While scientists at the turn of the 20th century were experimenting with the wireless transmission of information, like radio, Croatian-born inventor Nikola Tesla had a grander vision (Fig. 1). He imagined the wireless transmission of power—to supply "light, heat, or motive power anywhere—on sea, or land, or high in the air," he told The New York Times in 1904.
With the help of the October 2006 film The Prestige, where a fictionalized version of the physicist helps an aspiring illusionist develop a magic trick, it's rumored that Tesla was able to light a field of 200 incandescent bulbs from a power source 25 miles away during early experiments at his Colorado Springs laboratory.
No one's sure that happened. Yet Tesla did hold several patents relating to the wireless transmission of energy, part of his wireless "World System," which would send both information and electricity around the globe.
Over time, Tesla's ideas were met with some skepticism as he became reclusive and made bizarre claims like being able to communicate with Mars. Even though the press came to rely on him solely for scientific prophecy, much of Tesla's vision for wireless power transfer is coming into fruition today, through startup companies and research institutions.
The most widespread use of wireless power transfer, albeit on a very small scale, is in passive RFID tags. The tag has no power source, so it relies on the electrical current of an incoming radio frequency signal to power up its CMOS chip and transmit a response.
Bigger wireless-power initiatives debuted at the 2007 Consumer Electronics Show with companies like Powercast and Fulton Innovation's eCoupled technology. A Powercast transmitter can send juice up to 10 feet over RF signals. A receiver that's either built in or attached with an adapter converts the waves into electricity to charge small devices like phones or cameras.
Rather than radio frequency, eCoupled coils transfer energy through inductive coupling, which relies on a shared electromagnetic field (see "Charge Your Gadgets Without Plugging Them In."). Visteon has already used eCoupled induction coils to create wireless cell-phone and MP3 player chargers, which are expected to be released later this year.
While these applications are practical, researchers at the Massachusetts Institute of Technology have come much closer to Tesla's grander vision. At the same time that The Prestige was released last fall, the researchers—led by professor Marin Stoljacic, a great admirer of Tesla's—outlined a way to juice bigger devices without wires. By June, the team lit a 60-W light bulb from a power source seven feet away (Fig. 2).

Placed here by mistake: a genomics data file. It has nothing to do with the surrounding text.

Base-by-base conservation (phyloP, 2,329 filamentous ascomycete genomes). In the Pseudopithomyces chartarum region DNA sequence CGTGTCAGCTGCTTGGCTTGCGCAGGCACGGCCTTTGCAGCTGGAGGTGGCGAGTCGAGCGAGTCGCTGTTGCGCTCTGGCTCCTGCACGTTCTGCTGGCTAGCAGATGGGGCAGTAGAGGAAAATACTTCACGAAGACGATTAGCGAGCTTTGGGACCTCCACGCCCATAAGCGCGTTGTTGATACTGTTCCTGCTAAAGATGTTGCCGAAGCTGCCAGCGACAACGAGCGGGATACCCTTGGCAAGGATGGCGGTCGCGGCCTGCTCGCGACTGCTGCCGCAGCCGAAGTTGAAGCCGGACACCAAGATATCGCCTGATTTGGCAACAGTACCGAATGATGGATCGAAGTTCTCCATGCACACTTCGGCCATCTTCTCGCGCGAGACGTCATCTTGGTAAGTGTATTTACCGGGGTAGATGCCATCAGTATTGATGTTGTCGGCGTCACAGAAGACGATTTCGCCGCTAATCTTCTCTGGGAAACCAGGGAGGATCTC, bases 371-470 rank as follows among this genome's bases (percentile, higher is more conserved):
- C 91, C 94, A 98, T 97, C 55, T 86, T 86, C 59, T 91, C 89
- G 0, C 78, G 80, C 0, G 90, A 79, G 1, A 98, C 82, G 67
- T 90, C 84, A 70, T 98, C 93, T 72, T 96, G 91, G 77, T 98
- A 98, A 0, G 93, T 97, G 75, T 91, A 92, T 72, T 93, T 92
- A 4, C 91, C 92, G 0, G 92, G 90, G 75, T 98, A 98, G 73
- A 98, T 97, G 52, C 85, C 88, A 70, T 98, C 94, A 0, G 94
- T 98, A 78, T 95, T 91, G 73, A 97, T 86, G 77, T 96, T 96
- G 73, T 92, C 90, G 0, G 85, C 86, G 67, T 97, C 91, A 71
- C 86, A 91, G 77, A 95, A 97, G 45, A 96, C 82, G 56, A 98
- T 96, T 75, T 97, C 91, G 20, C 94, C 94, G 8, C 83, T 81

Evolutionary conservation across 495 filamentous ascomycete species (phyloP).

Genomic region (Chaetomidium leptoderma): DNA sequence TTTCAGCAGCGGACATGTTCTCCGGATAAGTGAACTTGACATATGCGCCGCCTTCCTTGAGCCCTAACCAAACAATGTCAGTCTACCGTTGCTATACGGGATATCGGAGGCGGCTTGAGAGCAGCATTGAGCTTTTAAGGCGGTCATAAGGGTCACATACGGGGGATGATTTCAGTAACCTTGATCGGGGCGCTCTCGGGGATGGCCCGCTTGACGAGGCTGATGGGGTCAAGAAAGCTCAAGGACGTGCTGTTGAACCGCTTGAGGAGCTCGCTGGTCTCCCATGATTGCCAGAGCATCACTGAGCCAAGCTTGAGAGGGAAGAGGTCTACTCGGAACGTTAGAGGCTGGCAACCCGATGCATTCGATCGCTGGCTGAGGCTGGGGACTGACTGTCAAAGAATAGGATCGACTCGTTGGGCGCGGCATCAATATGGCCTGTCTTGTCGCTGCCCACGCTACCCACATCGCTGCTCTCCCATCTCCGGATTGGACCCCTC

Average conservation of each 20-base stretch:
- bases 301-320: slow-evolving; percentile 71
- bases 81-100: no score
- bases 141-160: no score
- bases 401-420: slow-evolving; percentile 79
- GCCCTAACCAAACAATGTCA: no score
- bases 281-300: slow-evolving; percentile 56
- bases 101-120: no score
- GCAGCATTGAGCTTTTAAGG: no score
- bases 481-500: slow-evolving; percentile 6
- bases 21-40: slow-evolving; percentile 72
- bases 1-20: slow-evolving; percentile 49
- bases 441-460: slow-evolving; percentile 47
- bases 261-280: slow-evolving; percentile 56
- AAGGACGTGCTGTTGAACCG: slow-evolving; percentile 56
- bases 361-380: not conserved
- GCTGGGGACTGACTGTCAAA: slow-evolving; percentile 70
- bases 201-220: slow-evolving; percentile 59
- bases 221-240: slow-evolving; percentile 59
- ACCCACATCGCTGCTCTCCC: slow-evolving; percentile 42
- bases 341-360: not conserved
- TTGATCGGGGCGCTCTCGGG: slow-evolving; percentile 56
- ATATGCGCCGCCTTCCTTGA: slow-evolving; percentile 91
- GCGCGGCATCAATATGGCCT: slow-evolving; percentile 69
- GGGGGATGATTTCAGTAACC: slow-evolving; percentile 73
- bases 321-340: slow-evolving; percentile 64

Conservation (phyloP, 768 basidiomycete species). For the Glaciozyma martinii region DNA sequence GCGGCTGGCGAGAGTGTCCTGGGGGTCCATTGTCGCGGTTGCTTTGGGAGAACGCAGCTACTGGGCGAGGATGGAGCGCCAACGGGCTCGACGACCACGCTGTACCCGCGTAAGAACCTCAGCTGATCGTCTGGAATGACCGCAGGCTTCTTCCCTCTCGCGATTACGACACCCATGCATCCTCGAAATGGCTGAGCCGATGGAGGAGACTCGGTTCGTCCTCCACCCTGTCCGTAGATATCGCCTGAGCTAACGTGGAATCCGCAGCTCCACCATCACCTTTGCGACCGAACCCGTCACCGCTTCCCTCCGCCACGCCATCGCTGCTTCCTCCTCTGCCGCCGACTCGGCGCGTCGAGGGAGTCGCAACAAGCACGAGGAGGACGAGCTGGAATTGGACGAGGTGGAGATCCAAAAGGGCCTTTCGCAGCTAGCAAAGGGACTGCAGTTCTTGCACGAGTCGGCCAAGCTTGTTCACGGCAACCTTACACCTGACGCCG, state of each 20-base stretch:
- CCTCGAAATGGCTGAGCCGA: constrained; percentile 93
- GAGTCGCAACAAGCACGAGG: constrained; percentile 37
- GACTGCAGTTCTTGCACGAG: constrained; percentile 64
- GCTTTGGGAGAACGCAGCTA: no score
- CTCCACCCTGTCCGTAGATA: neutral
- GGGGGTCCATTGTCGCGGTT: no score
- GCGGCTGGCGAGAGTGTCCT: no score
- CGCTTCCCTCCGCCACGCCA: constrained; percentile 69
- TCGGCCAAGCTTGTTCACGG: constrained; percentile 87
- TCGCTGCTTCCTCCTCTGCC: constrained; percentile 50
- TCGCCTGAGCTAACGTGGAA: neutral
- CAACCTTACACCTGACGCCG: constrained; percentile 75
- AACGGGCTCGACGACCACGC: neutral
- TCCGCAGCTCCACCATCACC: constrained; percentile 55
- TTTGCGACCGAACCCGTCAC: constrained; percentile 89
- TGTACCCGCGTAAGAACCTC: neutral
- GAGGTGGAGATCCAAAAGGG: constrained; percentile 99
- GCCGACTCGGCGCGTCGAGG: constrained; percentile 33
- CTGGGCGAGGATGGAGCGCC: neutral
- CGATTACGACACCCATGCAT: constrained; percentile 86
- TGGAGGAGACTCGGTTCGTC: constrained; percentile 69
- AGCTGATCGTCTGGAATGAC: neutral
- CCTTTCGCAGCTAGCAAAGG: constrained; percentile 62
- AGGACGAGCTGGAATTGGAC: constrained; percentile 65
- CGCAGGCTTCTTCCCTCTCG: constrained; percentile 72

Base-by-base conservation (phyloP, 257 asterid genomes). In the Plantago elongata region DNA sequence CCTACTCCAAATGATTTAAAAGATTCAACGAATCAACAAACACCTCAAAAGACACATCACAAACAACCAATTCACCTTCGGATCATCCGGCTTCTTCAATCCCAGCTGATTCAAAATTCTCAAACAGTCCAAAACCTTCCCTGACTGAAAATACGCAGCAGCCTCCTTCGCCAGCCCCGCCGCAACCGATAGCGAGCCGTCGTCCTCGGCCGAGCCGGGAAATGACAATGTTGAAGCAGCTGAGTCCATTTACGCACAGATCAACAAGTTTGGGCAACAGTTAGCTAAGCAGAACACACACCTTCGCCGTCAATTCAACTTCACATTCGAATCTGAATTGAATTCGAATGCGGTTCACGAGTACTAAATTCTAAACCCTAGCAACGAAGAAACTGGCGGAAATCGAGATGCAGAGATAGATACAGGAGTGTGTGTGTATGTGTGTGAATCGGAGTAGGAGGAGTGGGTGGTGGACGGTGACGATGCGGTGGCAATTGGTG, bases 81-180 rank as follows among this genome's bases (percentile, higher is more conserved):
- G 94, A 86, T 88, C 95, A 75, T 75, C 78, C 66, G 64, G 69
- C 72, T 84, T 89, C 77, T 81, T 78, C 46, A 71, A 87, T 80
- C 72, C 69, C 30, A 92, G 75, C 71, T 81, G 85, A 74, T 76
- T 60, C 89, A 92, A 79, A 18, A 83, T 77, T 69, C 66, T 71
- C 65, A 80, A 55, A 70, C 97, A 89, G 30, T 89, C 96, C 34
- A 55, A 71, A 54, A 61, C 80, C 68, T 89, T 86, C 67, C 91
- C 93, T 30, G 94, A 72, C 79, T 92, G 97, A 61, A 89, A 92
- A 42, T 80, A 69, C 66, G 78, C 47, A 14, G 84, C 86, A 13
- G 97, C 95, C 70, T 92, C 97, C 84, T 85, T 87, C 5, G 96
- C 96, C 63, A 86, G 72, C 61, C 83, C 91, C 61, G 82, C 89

MIT's "WiTricity" (for "wireless electricity") also relies on magnetic induction to transfer power, but with an added component—resonance. All objects resonate. When two objects resonate at the same frequency, they exchange energy efficiently. It's similar to how a wine glass bursts if it resonates in tune with an opera singer's voice.
The team used two copper coils. The sending coil gave off a non-radiative magnetic field oscillating at megahertz frequencies that resonated in unison with the receiving coil. The coils exchanged energy solely with each other, and any power not picked up by the receiving coil remained bound to the area of the sending coil. Power didn't radiate into the environment, and objects placed between the coils didn't hamper the energy transfer.
The researchers acknowledged that the transfer seems similar to standard magnetic induction used in transformers today, but they also said that such methods can only send power over short distances. Resonant coupling enables magnetic induction to work over greater distances.
And to those who argue Tesla already demonstrated resonant coupling in wireless power transfer, the team wrote in its paper that Tesla's incarnations, like Tesla coils, radiated energy inefficiently in all directions. Stoljacic and his team intend to demonstrate greater efficiency than the 40% that their experiment achieved.
For large-scale wireless power transfer like his "World System," Tesla never intended to use coupled resonances. His famous Wardenclyffe Tower, a sprawling 180-foot structure based in Shoreham, Long Island, was to send information and electricity globally via the earth as a giant conductor.
After he sent the first wireless telegraph from Virginia to Hawaii in 1915, Tesla told The New York Times that the "transmission through the earth with the proper apparatus is not more difficult than the sending of a message on a wire strung across a room. This wonderful property of the planet that, electrically speaking, is through its very bigness small, is of incalculable significance for the future of mankind."
But Wardenclyffe never did transmit a telegraph, let alone electricity. As brilliant as Tesla was, he couldn't balance a checkbook. He eventually had to mortgage the Wardenclyffe property to the Waldorf-Astoria Hotel for back rent payments.
The tower was sold for scrap metal in 1917, more than 15 years after its initial construction. Eventually, the accompanying building was purchased by Peerless Photo Products, which was later bought out by AGFA.
Today, AGFA and the New York State Department of Environmental Control (DEC) are conducting a cleanup of photo chemicals dumped on the site over the years. Once cleanup is complete, two non-profit groups—Friends of Science East and the Tesla Wardenclyffe Project—hope to turn the site into the Tesla Museum and Science Center at Wardenclyffe.
They want to raise awareness of Tesla's vital contributions in electrifying society, like setting up the first power generator at Niagara Falls and inventing the concept of alternating current. Outside of engineering circles, The Prestige was the first time many people heard Tesla's name. With recent advances in wireless power transfer, Tesla might finally be recognized as an electricity celebrity.